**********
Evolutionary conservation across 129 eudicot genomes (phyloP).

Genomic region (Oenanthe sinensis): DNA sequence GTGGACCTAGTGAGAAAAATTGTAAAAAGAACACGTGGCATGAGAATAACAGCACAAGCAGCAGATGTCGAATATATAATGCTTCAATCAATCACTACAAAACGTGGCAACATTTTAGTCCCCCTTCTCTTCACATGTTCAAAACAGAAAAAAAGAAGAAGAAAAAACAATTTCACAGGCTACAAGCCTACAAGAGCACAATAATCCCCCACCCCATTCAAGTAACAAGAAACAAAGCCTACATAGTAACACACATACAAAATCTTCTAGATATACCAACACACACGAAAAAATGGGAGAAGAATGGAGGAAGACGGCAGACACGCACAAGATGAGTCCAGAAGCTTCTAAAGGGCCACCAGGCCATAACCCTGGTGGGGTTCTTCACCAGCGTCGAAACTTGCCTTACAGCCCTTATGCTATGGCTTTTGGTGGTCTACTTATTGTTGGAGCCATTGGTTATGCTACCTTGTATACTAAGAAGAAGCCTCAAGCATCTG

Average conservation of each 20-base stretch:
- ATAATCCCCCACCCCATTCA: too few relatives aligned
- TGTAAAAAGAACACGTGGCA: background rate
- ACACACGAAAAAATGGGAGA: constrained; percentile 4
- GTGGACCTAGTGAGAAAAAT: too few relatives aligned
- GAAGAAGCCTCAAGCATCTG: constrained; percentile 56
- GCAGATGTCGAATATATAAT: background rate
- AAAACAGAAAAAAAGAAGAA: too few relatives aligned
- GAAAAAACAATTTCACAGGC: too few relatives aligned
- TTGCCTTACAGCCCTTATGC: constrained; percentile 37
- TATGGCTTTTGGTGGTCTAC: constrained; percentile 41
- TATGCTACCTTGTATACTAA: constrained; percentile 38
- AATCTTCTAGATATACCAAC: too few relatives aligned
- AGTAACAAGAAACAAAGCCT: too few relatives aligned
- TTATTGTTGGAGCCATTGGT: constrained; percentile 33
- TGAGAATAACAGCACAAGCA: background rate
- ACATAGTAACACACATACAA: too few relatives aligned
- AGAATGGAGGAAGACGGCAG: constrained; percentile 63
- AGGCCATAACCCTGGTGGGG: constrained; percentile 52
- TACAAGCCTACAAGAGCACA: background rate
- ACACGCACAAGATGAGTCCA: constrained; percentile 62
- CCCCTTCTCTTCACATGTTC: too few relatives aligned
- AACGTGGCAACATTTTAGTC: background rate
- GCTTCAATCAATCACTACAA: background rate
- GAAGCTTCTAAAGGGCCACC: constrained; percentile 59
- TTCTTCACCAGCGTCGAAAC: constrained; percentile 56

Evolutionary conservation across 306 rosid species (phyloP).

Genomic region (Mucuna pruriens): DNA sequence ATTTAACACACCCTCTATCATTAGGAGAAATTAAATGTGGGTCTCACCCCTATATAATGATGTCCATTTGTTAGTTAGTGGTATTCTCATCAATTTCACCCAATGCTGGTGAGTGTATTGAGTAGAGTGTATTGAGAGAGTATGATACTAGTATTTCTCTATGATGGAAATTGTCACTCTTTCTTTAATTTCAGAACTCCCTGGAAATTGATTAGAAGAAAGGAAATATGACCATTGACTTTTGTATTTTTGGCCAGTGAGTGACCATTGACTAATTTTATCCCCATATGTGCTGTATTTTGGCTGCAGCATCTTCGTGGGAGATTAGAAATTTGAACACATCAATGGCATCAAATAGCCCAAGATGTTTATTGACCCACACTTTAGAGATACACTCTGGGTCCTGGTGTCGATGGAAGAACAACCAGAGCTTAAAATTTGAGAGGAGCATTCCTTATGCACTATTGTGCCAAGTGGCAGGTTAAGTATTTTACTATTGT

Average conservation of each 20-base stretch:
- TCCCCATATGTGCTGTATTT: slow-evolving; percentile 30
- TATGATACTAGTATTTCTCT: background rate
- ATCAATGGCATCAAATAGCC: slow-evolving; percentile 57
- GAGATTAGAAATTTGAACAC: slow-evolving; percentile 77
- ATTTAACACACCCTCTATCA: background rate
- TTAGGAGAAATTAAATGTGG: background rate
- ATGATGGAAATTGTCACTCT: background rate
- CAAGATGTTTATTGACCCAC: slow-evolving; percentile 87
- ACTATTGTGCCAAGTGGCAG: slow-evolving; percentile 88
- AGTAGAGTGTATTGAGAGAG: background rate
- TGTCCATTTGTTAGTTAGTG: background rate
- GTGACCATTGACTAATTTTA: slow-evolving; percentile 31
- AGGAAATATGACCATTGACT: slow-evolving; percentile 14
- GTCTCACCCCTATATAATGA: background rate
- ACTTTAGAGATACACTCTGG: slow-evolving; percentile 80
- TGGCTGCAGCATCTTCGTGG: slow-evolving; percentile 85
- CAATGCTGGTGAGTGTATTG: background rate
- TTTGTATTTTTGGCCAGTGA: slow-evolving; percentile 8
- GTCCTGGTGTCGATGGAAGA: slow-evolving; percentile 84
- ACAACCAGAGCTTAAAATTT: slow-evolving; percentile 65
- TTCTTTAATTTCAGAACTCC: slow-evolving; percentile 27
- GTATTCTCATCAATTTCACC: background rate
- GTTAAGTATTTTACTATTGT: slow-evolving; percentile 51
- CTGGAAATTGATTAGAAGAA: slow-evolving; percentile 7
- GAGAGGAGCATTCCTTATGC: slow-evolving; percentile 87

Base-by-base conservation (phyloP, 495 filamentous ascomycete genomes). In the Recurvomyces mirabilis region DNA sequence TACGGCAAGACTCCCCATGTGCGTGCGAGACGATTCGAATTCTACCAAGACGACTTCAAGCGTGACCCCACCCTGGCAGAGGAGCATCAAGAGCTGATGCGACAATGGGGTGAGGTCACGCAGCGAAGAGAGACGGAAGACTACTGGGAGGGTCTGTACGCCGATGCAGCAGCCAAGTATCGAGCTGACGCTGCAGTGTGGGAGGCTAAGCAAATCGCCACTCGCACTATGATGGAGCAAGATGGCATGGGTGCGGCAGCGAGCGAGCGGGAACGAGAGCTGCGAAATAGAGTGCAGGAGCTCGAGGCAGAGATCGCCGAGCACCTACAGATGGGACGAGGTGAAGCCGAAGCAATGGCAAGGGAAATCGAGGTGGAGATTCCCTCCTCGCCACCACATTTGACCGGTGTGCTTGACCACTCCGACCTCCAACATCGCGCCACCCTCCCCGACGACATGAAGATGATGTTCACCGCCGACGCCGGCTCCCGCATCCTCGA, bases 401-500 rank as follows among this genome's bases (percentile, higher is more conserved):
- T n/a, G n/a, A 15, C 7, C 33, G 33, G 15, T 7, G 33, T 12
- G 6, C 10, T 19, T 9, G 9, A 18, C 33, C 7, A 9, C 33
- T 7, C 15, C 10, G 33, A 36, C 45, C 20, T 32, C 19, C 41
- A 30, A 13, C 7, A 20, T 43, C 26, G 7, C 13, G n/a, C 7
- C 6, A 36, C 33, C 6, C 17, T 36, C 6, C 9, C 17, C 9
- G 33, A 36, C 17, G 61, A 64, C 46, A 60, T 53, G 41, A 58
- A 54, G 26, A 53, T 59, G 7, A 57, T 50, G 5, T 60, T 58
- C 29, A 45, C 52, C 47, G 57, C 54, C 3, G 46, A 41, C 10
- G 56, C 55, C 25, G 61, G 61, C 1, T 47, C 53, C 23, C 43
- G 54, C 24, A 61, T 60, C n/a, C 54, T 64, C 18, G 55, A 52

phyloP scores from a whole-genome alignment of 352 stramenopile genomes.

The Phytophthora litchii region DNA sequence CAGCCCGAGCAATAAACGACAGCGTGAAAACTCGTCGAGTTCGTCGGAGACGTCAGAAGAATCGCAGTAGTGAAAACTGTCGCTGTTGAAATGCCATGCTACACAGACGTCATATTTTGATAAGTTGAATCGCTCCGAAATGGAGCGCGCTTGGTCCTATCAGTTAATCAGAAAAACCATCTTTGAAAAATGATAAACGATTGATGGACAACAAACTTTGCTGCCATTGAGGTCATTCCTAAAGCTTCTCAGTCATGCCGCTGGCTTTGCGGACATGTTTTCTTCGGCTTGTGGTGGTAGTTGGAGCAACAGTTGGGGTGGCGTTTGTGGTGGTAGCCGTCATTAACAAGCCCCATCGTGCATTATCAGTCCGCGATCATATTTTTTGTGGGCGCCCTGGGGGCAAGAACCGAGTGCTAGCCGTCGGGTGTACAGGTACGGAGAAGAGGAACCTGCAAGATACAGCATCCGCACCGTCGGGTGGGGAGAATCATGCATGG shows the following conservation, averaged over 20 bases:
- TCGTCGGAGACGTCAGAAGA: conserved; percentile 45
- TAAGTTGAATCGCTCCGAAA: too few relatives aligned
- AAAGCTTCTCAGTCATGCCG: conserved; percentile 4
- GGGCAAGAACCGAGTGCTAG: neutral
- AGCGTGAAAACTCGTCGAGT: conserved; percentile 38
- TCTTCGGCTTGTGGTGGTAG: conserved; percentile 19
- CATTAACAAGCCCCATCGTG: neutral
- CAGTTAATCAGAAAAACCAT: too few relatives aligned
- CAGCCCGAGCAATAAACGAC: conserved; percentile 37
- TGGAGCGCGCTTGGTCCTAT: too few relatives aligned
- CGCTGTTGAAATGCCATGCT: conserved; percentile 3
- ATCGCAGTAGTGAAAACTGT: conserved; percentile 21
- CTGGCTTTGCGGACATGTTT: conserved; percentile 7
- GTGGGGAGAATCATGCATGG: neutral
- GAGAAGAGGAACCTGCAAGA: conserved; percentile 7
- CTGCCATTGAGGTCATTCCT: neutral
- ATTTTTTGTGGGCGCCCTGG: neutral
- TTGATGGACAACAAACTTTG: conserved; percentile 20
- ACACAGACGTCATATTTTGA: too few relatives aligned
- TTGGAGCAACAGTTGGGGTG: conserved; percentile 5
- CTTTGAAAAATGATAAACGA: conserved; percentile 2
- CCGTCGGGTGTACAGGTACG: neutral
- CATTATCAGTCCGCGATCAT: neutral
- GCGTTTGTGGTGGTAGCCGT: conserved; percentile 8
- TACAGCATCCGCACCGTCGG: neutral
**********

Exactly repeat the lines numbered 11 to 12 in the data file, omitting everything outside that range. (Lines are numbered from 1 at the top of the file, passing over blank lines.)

- GAAAAAACAATTTCACAGGC: too few relatives aligned
- TTGCCTTACAGCCCTTATGC: constrained; percentile 37